New York City rolls out the welcome mat for millions of visitors each year, but city health officials wish they could send one visitor packing. A cockroach species that thrives in cold weather has been found in the Big Apple’s unique High Line Park. Native to the cold northern regions of Asia, Periplaneta Japonica most likely arrived hidden in the soil of imported landscape plants used to turn the old elevated train tracks on the lower west side into a green space.
First seen in 2012 by an exterminator treating the exterior of a building on the High Line, the roach species is new to the U.S. Rutgers University biologists used DNA tests to identify the species, making the High Line discovery the first confirmed sighting of Periplaneta Japonica in the U.S.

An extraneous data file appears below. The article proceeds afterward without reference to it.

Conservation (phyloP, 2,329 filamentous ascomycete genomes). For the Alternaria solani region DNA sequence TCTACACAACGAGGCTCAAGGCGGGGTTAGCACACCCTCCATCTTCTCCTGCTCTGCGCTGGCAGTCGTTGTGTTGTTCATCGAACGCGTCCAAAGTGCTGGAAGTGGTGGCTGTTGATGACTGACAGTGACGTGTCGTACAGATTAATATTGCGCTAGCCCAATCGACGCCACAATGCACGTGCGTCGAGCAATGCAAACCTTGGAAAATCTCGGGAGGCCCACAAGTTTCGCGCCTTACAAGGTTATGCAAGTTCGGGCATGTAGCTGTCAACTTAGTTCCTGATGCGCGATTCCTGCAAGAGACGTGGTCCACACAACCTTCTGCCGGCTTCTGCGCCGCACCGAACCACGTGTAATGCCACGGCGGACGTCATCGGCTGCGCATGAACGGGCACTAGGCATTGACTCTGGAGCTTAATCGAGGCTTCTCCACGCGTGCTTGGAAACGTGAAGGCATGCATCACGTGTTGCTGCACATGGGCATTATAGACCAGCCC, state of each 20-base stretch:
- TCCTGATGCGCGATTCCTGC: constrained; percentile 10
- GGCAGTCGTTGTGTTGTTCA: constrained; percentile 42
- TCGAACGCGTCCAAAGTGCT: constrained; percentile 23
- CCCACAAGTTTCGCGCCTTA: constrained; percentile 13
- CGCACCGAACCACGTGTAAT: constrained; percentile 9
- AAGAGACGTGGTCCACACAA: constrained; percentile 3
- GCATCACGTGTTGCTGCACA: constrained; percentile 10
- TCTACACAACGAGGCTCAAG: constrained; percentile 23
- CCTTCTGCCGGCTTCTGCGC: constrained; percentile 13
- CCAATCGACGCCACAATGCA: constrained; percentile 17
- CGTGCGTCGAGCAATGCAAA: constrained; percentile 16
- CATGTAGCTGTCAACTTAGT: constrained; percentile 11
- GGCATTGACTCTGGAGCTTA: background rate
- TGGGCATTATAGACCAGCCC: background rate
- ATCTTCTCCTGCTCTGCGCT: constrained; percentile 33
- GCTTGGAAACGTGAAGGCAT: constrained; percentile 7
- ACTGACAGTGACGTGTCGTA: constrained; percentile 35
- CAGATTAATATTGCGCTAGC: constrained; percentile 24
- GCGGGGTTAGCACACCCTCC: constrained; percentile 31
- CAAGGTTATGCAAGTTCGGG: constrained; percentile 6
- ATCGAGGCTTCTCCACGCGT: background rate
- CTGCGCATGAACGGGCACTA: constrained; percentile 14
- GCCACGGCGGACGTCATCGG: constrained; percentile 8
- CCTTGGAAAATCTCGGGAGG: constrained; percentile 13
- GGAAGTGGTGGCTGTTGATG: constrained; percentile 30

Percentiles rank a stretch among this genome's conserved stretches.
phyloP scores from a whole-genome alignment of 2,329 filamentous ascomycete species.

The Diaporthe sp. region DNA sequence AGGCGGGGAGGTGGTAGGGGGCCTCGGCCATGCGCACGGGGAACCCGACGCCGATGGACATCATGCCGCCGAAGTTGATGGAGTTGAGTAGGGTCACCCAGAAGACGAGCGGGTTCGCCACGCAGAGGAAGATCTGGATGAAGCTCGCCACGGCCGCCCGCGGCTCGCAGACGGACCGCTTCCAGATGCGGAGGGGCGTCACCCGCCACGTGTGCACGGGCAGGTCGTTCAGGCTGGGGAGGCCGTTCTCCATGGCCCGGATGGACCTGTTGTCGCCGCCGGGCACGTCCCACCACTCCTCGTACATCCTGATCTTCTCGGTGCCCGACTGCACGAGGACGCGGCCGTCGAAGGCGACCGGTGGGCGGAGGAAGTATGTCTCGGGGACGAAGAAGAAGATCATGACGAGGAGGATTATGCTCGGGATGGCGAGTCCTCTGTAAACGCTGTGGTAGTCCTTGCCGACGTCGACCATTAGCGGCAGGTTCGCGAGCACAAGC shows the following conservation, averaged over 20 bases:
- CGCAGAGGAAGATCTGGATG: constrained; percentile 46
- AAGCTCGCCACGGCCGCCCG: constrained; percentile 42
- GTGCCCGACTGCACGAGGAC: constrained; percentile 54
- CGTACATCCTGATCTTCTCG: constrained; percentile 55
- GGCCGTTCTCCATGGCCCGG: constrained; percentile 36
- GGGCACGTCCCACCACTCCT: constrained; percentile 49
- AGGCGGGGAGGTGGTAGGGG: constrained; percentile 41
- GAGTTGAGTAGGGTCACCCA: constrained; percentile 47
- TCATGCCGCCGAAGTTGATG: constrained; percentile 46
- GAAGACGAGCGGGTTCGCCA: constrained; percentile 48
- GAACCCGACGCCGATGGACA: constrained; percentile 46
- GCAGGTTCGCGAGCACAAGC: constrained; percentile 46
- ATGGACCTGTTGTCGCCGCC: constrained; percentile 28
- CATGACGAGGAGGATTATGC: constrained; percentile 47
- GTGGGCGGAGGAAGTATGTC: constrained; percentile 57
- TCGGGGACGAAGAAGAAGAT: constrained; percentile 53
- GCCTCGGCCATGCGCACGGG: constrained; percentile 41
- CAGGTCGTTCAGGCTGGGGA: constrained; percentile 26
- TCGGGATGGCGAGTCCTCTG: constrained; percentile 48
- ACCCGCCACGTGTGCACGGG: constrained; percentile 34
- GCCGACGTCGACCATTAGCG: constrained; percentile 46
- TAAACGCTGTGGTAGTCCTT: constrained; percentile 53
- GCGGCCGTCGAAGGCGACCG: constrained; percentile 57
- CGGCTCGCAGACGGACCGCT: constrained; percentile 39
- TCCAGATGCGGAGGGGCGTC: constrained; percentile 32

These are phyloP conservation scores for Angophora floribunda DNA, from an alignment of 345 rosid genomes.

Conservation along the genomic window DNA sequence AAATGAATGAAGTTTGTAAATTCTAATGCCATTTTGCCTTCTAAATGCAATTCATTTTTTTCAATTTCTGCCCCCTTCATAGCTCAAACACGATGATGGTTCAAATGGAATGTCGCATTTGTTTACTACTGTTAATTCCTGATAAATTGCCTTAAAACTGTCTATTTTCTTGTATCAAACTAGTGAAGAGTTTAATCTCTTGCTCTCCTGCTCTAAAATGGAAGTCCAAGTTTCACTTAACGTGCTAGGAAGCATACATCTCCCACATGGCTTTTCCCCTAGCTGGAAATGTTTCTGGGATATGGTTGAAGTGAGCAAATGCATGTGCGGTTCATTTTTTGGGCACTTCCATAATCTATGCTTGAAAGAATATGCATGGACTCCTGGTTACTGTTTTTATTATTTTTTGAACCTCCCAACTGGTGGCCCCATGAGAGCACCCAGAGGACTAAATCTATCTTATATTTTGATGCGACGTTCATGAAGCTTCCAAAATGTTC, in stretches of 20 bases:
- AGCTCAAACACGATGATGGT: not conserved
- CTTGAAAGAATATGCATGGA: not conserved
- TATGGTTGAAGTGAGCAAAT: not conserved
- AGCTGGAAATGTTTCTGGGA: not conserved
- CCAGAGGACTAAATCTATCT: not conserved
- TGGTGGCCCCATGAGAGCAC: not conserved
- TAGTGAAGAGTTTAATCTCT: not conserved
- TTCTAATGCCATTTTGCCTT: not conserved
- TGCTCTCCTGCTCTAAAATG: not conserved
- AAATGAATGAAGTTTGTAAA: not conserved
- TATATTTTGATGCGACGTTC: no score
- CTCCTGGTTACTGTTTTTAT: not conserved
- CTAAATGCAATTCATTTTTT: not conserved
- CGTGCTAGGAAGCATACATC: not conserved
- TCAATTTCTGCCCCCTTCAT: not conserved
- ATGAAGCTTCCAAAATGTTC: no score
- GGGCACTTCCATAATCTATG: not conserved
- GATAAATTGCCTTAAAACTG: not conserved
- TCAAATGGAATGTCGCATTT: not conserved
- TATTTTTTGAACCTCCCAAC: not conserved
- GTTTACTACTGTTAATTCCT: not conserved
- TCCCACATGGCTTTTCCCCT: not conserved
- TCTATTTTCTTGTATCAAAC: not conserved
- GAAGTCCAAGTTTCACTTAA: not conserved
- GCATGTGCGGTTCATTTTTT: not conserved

Unlike America’s native cockroach population which can only survive winter by moving indoors, this Asian immigrant (and its eggs and offspring) can survive outdoors even when the temperature plunges below freezing. Unlike U.S. roaches, Periplaneta Japonica has the ability to walk on ice and snow, a talent that should not only increase cockroach activity in the city during the winter but also allow this species to spread to new sites in New Jersey and beyond more easily.
Fortunately, Stern Environmental commercial cockroach extermination services are just as effective on this new immigrant as they are on U.S. roaches.